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Insurance for Landscape Design Business

Posted by plantman56 z6 PA (My Page) on
Mon, Oct 15, 12 at 12:46

Currently I am doing Landcape Design, mostly for do it your self home owners. For years I have carried a general liablity policy, probably a better fit for a landscape contractor. It covered when someone was hurt while on the job or if I cause damage to someone property. I am rethinking coverage and came across and error and omission policy. The premiums are very high - I do this part time. I am not drawing plans that involve regrading, large retainig walls that could fail, new construction of decks,etc just making yards look nice with the correct plants. I am not a cerified architect either, thus making E&O coverage more costly.
Does anyone else have some type of general liablity that they have used that would offer some form of protection - if you are doing just design work.

Thanks Mike


Follow-Up Postings:

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RE: Insurance for Landscape Design Business

I do design and consultation only and have never carried any business-related insurance. I do have a clause in my contracts that more or less denies any liability for any designs as a abundance of caution - afterall they are only pictures on paper. And like you, I provide no detailed construction drawings, only conceptual plans and planting plans. As far as I can determine, all the liability is in the hands of whatever contractor the homeowner chooses to engage. I know my go-to guy carries all the bonding and liability coverage he might ever need but has never yet used.


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RE: Insurance for Landscape Design Business

Thanks gardengal, I like your approach. I think your contract language is good way to handle this. We have no control over what the client does with the plans and I cant see situations where we as designers would have liability.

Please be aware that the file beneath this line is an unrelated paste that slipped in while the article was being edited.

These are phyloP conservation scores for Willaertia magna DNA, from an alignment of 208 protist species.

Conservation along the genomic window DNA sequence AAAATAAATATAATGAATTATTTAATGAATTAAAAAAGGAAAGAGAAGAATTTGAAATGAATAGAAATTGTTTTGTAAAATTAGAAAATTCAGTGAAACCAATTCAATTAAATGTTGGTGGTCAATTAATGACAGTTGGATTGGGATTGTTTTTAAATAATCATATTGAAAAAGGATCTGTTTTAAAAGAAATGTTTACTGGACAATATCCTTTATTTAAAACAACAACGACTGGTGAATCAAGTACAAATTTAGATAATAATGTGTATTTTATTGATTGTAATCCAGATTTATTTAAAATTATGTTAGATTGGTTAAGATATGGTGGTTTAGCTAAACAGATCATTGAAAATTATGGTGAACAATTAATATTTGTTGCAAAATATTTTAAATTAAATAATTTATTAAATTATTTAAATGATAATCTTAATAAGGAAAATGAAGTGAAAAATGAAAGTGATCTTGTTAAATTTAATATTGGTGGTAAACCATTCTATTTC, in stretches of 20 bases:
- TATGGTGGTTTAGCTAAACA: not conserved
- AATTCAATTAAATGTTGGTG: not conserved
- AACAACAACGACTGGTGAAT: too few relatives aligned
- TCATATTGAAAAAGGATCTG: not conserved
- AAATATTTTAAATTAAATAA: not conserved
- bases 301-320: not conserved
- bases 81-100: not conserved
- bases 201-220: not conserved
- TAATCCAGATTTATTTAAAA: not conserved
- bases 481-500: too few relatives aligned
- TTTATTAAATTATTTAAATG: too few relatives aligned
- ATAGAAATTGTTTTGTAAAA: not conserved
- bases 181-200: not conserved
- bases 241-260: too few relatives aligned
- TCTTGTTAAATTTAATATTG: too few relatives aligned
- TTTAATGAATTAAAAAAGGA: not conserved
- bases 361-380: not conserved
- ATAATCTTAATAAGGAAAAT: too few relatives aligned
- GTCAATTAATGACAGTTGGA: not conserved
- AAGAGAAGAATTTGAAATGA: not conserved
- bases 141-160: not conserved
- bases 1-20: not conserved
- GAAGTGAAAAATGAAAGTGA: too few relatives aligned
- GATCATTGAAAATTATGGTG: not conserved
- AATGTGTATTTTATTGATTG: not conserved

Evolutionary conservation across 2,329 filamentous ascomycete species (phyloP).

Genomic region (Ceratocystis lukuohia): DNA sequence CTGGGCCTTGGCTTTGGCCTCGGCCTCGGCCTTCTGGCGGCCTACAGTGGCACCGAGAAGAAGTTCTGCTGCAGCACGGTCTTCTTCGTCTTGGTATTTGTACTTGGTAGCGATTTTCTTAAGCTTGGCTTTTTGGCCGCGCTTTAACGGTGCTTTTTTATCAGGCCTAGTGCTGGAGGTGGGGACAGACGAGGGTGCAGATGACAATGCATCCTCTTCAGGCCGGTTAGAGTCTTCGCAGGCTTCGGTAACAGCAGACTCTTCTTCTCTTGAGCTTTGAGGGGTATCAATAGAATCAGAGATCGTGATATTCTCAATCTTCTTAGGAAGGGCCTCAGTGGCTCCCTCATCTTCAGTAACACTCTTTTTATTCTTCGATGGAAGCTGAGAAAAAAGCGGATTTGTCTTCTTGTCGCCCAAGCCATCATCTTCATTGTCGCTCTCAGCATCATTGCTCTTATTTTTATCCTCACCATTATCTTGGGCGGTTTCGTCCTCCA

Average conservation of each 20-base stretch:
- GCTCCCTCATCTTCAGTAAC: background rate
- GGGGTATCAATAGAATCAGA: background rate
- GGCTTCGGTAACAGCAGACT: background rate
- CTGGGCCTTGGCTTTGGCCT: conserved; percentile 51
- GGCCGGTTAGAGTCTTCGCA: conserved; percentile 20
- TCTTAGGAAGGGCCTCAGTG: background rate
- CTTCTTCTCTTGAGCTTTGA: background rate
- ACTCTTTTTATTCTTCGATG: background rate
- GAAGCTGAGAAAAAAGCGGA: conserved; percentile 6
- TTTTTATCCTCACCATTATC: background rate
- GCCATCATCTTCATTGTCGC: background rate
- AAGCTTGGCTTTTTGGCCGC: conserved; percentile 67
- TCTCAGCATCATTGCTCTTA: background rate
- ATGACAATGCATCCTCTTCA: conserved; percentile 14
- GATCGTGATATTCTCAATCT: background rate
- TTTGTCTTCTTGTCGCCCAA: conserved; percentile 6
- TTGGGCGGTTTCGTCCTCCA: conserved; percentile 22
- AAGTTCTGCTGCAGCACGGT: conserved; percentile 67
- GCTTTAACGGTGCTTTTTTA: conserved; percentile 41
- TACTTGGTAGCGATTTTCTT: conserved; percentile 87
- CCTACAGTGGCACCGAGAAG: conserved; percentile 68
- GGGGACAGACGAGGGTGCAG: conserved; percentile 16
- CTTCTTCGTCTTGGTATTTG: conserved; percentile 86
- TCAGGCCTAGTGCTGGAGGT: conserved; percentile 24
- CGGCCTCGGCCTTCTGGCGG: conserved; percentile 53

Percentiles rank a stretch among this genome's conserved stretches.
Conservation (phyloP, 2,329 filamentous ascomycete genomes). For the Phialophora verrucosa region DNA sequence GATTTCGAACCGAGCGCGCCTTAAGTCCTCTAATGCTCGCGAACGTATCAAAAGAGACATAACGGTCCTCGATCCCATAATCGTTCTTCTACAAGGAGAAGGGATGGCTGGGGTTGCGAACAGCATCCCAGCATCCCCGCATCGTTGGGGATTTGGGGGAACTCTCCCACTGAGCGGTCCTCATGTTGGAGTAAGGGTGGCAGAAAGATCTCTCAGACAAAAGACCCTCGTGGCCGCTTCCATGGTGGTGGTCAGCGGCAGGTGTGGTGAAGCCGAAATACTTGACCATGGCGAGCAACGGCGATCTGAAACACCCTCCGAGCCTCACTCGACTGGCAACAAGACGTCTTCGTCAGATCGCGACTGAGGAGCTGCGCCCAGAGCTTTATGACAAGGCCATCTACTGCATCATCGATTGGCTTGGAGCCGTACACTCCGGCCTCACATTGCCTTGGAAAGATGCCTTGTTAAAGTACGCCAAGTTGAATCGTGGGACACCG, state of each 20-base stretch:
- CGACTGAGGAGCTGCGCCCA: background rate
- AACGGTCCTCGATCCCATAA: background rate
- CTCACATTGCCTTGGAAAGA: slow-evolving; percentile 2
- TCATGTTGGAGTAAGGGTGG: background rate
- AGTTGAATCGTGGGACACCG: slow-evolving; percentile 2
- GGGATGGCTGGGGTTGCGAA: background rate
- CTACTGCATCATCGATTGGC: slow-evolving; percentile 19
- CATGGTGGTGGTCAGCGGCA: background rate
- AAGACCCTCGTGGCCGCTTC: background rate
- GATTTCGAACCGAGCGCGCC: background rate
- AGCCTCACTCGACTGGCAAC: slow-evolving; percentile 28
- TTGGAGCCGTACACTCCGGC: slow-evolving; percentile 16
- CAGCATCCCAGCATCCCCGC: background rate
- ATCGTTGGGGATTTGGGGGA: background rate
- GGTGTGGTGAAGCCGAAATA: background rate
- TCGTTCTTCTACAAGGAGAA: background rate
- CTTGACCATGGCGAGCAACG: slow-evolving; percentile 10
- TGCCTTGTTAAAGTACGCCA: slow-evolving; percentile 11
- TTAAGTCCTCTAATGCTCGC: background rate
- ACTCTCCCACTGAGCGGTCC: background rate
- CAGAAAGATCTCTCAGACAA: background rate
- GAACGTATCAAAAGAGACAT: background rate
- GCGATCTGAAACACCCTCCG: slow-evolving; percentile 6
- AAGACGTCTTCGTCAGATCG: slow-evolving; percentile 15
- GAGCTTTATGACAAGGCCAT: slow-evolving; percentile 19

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RE: Insurance for Landscape Design Business

I did design and consultation work for years and never considered the need for insurance. I did, however, make sure that any contractors I put to work on a job were well insured.


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RE: Insurance for Landscape Design Business

I carry $1 million in errors and omissions coverage. It costs me around $1,000 a year which is great for peace of mind. There's an additional rider that covers me for project management as well.

I held off on E&O insurance for years until I sat down with a great attorney to revise my design and PM contracts. I was looking for ways to have my contract keep me from being liable for stuff and he said "you can't just write away your liabilities and responsibilities." Given that he's a pretty aggressive litigator, it put the fear of god in me.


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RE: Insurance for Landscape Design Business

I cannot for the life of me contemplate any design situation - given my typical client base - where I could possibly have even E&O liability approaching $1 million!

Perhaps marcinde's business targets a much higher-end client and his designs are waaaay more complex than the average garden design plan I crank out, but I simply cannot imagine anything I put down on paper would have that type of potential repercussion. Frankly, I'd be far more inclined to sue my clients (for non-payment) than they'd ever be inclined to sue me.

Having said that, it may be prudent to check with whatever professional organization is present in your locale to see what they suggest or what might be required. One of the (many) reasons I opted for a design/consult-only business was that it was not a taxable service (eliminating that bookeeping headache) and that I was not required to have bonding or insurance. YMMV.


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RE: Insurance for Landscape Design Business

gardengal, I do a really wide array of projects. The planting designs I do, sure - I really don't worry about liability. But I do a lot of decks and screen porches, retaining walls, water features (one flooded finished basement in a nice area is $250k+), and pretty much everything else outside the home. Plus, I'm getting into more commercial design as well.

I'm design and consulting as well, and that is what made me realize that I really do need the coverage. If I were building my designs, I'd catch an issue on the drawing and make a change in the field. I would hope the contractor would do so, but I sleep better at night knowing that I have some help if they don't.


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